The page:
Automatic transmissions are subject of a bit of arms race of late, specifically concerning the number of transmission gears, as more gears tends to produce greater efficiency. However, Julio Caspari, head of ZF in North America, thinks the maximum number of gears will be reached soon.
Transmission gears have come far in recent years
Ever hear about how manuals are more fuel efficient than automatics? The number of gears was the reason. More gears means the engine stays at lower revolutions per minute for longer, consuming less gas. Manuals typically come with five-speed gearboxes though some sports cars have six.
Automatic transmissions, on the other hand, usually came with four, which has been virtually constant since General Motors introduced the automatic transmission in 1940, on Oldsmobiles, according to the GM Heritage website. It wasn’t until the 1990s when five-speed autos first hit the market and the number of transmission gears has been climbing since. Recently, seven, eight and nine-speed automatics have been introduced, according to AutoBlog, as the efficiency arms race demands. However, the head of a key transmission manufacturer, ZF, thinks the maximum number will soon at hand.
Arms race coming to an end
ZF Friedrichschafen, commonly called ZF, is about to release a nine-speed automatic, 16 percent more fuel efficient than their six-speed. Chrysler, according to AutoBlog, uses ZF’s eight-speed in its vehicles, such as the Chrysler 300, and will also be using ZF’s upcoming nine-speed. Hyundai is said to be close to releasing a 10-speed gearbox and the company already uses a ZF eight-speed in the Genesis Coupe.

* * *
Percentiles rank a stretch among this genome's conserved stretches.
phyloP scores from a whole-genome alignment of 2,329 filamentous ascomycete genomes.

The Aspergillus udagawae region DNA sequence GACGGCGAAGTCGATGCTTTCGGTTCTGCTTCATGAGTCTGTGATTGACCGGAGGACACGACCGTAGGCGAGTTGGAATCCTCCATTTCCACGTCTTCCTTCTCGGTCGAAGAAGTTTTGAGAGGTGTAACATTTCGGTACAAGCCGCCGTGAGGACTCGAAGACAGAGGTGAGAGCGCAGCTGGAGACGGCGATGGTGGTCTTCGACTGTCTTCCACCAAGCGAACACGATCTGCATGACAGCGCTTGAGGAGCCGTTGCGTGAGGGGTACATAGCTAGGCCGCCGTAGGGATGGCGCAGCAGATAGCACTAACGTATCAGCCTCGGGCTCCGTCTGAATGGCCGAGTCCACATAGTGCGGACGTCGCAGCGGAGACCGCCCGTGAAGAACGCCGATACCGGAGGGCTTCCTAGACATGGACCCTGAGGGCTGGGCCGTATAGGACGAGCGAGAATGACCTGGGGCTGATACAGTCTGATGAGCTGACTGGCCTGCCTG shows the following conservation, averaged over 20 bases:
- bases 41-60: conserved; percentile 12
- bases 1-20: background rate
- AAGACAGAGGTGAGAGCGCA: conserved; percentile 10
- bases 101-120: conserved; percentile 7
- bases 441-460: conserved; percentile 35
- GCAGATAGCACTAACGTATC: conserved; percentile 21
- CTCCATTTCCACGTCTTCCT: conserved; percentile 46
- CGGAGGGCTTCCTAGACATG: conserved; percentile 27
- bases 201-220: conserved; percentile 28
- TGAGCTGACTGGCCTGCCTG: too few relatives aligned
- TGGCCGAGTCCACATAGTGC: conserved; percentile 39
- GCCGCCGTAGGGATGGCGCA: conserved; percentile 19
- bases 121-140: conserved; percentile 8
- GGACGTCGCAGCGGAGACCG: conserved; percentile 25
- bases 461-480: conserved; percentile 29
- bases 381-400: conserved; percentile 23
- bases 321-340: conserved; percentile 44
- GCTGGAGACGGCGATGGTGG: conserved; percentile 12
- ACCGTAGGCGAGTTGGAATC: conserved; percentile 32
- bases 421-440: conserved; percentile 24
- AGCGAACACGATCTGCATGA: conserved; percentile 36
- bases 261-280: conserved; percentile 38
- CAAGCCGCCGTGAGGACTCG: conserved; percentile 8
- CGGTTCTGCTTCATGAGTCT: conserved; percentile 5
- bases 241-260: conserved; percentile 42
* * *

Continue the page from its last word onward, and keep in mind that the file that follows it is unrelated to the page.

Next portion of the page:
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Regarding transmissions, ZF is about as big as it gets. Their six-speed transmission, according to a 2000 article on AudiWorld, was the world’s first. Nearly every major car maker has or currently uses a transmission by ZF, manual and otherwise. However, Julio Caspari, CEO of ZF’s North American division, thinks it isn’t long before the cost ceiling brings the transmission gear race to a close.
According to AutoGuide, he told Automotive News in an interview that the cost of developing transmissions with greater numbers of gears will get too high to justify the gains in efficiency, which will become incrementally smaller. Caspari says the “ideal” transmission, as in an “ideal machine” with 100 percent mechanical efficiency, is only 11 percent more efficient than the company’s eight-speed.
Infinite gears already available
Though Caspari believes a ceiling will soon arrive on the number of gears in an automatic, that’s only for the traditional automatic transmission and, by extension, for manuals and semi-automatics, such as paddle-shifted dual-clutch transmissions.
There is also the continuously-variable transmission, which might not be great for sports cars but certainly are attractive for typical passenger vehicles. The “gears” in a CVT are usually a system of pulleys, which can, due to their design, change shape and alter the output as needed, offering a near-infinite number of gears and maximizing efficiency. Subaru and several other car makers are already offering them.
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